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Yang Chow Fried Rice

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This is our go-to fried rice dish. No need to order takeout ^_^ We add shrimp, lap cheong, eggs, and season with fish sauce. Easy to make and super onolicious.

Yang Chow Fried Rice, ready to eat
Yang Chow Fried Rice, ready to eat

Yang Chow Fried Rice

If you've had fried rice at Chinese restaurant, you've likely had Yang Chow Fried Rice.

Yang Chow Fried Rice was invented in Yangzhou, which is in the Jiangsu province of China. This famous dish goes by many other names:

  • Yeung Chow Fried Rice
  • Yangzhou Fried Rice
  • "House Special" Fried Rice (this is how it's often listed on the menu of Chinese restaurants)

Yang Chow Fried Rice is one of the most popular types of Chinese fried rice (we often order it at one of these restaurants in Hawaii). And for good reason! It is delicious and easy to make.

Each ingredient is prepared separately (scramble the eggs, fry the lap cheong, cook the shrimp, etc) and then combined with rice at the very end.

Cook each ingredient separately and combine at the end
Cook each ingredient separately and combine at the end

Yang Chow Fried Rice Ingredients

Yang Chow Fried Rice ingredients vary from home to home, but these are five key ingredients that you'll usually see (and are featured in this recipe):

Rice
Rice is the most important part of this dish. What kind of rice for fried rice? Use jasmine rice or a medium grain rice.

You'll need 6 cups of leftover cooked rice for this recipe. 6 cups of cooked rice can be made from 2 cups of uncooked rice. (Rule of thumb is that rice triples in volume when cooked).

See the "About The Rice" section below for more fried rice tips.

Eggs
Beat the egg, add a little salt, and then scramble them in a generous amount of oil. Cook until the eggs are just barely set.

Lap Cheong
We love lap cheong! Lap cheong and shrimp are the two main "meats" in this recipe. One from the land, and one from the ocean, a perfect combo ^_^ Dice the lap cheong into small pieces and pan fry until crisp.

Lap cheong is pretty fatty and you'll be left with plenty of oil. Slide the cooked lap cheong onto a plate lined with two layers of paper towels. Or use a strainer (as shown in the photo above) and and let the fat drip down into a small bowl.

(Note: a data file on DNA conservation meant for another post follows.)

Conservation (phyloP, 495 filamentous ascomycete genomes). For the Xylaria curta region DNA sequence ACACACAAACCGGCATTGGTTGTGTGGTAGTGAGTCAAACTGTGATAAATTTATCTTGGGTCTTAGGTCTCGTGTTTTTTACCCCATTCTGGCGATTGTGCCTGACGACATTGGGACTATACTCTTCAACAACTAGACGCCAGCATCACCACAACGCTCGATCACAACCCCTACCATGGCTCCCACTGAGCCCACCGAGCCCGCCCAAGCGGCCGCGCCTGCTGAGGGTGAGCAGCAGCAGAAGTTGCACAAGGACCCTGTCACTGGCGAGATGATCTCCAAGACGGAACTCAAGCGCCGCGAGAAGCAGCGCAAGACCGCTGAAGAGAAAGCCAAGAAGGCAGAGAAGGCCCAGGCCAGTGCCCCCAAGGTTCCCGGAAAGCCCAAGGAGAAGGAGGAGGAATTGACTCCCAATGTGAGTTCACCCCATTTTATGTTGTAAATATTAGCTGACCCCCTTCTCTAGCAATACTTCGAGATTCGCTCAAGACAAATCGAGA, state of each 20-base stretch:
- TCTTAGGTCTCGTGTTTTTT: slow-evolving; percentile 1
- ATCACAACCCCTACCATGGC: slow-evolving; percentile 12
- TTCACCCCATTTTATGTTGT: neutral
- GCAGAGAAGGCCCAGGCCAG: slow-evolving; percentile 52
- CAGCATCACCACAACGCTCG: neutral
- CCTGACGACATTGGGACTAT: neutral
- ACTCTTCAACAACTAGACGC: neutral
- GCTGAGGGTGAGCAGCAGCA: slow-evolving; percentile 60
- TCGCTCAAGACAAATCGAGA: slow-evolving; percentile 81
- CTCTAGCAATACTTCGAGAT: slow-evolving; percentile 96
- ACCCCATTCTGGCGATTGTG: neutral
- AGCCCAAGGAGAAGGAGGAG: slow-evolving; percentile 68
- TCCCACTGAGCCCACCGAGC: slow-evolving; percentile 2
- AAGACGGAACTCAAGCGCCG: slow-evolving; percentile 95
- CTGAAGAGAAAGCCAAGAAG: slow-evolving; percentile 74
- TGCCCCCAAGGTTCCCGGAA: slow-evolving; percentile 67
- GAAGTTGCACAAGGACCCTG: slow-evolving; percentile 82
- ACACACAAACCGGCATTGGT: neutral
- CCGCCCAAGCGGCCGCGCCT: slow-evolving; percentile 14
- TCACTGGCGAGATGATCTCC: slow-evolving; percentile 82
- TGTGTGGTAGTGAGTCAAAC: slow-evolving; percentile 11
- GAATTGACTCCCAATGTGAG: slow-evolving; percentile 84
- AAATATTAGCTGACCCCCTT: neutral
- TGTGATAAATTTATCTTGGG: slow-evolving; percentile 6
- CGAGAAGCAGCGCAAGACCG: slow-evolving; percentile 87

P.S. If you love lap cheong as much as we do, make sure to also try this rice cooker lap cheong recipe.

Onions
Onions are essential. Dice and stir fry until golden. Because we are in Hawaii, we usually use sweet Maui onions.

Shrimp
Find nice, fresh, and juicy shrimp! Cut them into big pieces, add a little salt and mix gently. Then stir fry quickly until just cooked.

Green Onions
Green onions are for flavor and color. Chop the green onions or slice them into thin ribbons. Stir these green onions in at the very end, right before serving.

Cooking the lap cheong till crisp
Cooking the diced lap cheong till crisp

Seasoning Yang Chow Fried Rice

Ahh, this one is a controversial topic.

Purists believe that Yang Chow Fried Rice should only be seasoned with a touch of salt and nothing else.

Others prefer to season with soy sauce.

We usually season with nuoc nam / fish sauce.

There's no right or wrong, just a matter of personal preference ^_^

About The Rice

It is important to use leftover rice for any and all fried rice dishes. (If you use freshly cooked rice, the end result will be a mushy and soft fried rice.)

Cook rice the day before, let it cool and then store in the fridge overnight.

Note: When steaming the rice, I like to use a smidgen less water than I would when preparing a "regular" cup of rice to eat. This way the rice is more firm and holds shape better when you stir fry it.